First and foremost, Windows 8 sales are breathtakingly bad. The store has 13 all-in-one computer models, 11 of which have touch screens. There was not a single finger mark on the screens. No one but me even got near the section. This was in stark contrast to the two sets of people taking a serious look at iMacs. Over a third of the Windows laptops had touch screens. Again almost pristine screens, except for 2 at the front of the computer section (a heavy traffic area). There was one serious browser of Windows laptops. Oddly, she was looking at touch enabled models, but never once actually touched the screen. I was not sure of what to make of that. All of the laptops looked at by 3 sets of browsers were sub-$600. Really, there was only one place where there was much traffic: iPad minis. Android tablets (judging from finger marks and 3 browsers while I was there) were largely untouched except for Samsung tablets. iPad minis had totally smudged screens and 6 different people took a serious look at them while I was there. The 10 inch iPads (4 and 2) had no finger marks. Microsoft Surfaces, despite their good placement at the front of the computer section, had seen no traffic at all. As the Chromebooks at Best Buy are not touch enabled I really cannot say how much they had been looked at. I did notice that there is now a huge "Google" sign, implying a move by Google to have a "Google" mini-store. Amazon currently lists the ARM-based Samsung Chromebook as its #1 bestselling laptop. It has been #1 on the list for over 200 days. Amazon also currently lists the Samsung Chromebox as its #9 bestselling desktop. Amazon is also showing good Samsung Android tablet and Apple iPad mini, Mac mini, and iMac sales. Both Best Buy and Amazon seemed to not be selling MacBooks as well as they had been, I attribute this to people waiting for the Haswell-based line to arrive.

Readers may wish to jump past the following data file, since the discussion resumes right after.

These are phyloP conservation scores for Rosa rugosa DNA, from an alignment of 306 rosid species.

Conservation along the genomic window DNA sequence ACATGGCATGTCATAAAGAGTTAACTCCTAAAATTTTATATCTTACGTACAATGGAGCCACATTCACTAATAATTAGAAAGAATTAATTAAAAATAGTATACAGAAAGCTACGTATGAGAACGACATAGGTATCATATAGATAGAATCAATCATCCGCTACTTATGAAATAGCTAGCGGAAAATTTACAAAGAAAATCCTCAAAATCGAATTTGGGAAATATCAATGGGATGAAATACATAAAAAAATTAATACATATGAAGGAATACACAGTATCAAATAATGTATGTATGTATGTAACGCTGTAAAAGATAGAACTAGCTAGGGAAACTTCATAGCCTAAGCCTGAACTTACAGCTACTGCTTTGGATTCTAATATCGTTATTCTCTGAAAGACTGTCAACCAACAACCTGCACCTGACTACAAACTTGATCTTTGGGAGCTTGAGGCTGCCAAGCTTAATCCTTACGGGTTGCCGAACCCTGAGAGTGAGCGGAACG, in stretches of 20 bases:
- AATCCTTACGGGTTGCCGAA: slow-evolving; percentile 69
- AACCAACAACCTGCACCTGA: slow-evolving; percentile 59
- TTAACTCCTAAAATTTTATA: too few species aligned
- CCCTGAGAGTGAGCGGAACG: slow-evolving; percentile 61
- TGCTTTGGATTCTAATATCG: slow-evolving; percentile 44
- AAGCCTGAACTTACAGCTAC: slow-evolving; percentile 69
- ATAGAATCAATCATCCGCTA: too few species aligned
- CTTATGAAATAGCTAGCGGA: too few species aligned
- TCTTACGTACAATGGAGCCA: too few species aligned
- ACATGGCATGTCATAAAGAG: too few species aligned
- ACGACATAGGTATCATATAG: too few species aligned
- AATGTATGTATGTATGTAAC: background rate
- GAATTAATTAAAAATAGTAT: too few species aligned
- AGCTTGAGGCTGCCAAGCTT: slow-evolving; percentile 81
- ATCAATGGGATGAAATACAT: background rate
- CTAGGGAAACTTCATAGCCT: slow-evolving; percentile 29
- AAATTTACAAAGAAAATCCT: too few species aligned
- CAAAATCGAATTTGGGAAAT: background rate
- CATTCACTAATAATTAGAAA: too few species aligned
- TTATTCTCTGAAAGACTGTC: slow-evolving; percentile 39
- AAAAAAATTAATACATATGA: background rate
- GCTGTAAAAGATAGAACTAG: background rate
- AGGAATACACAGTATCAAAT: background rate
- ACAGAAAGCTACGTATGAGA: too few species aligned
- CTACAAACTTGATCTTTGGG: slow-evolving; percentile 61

Taking a guess at what Best Buy will look like during the holiday shopping season
I'm seeing a lot of articles these days like this one:
Can a tablet replace your laptop? We used an iPad for three months to find out
The simple truth of the matter is that many people miss their laptops and would like to have a cheap device that gives them the convenience of a tablet, but with a real keyboard and mouse and reasonable productivity apps. I had expected Apple to have added mouse support to iOS 7, but it appears they have missed the boat again. Thus, I think we will see devices like this: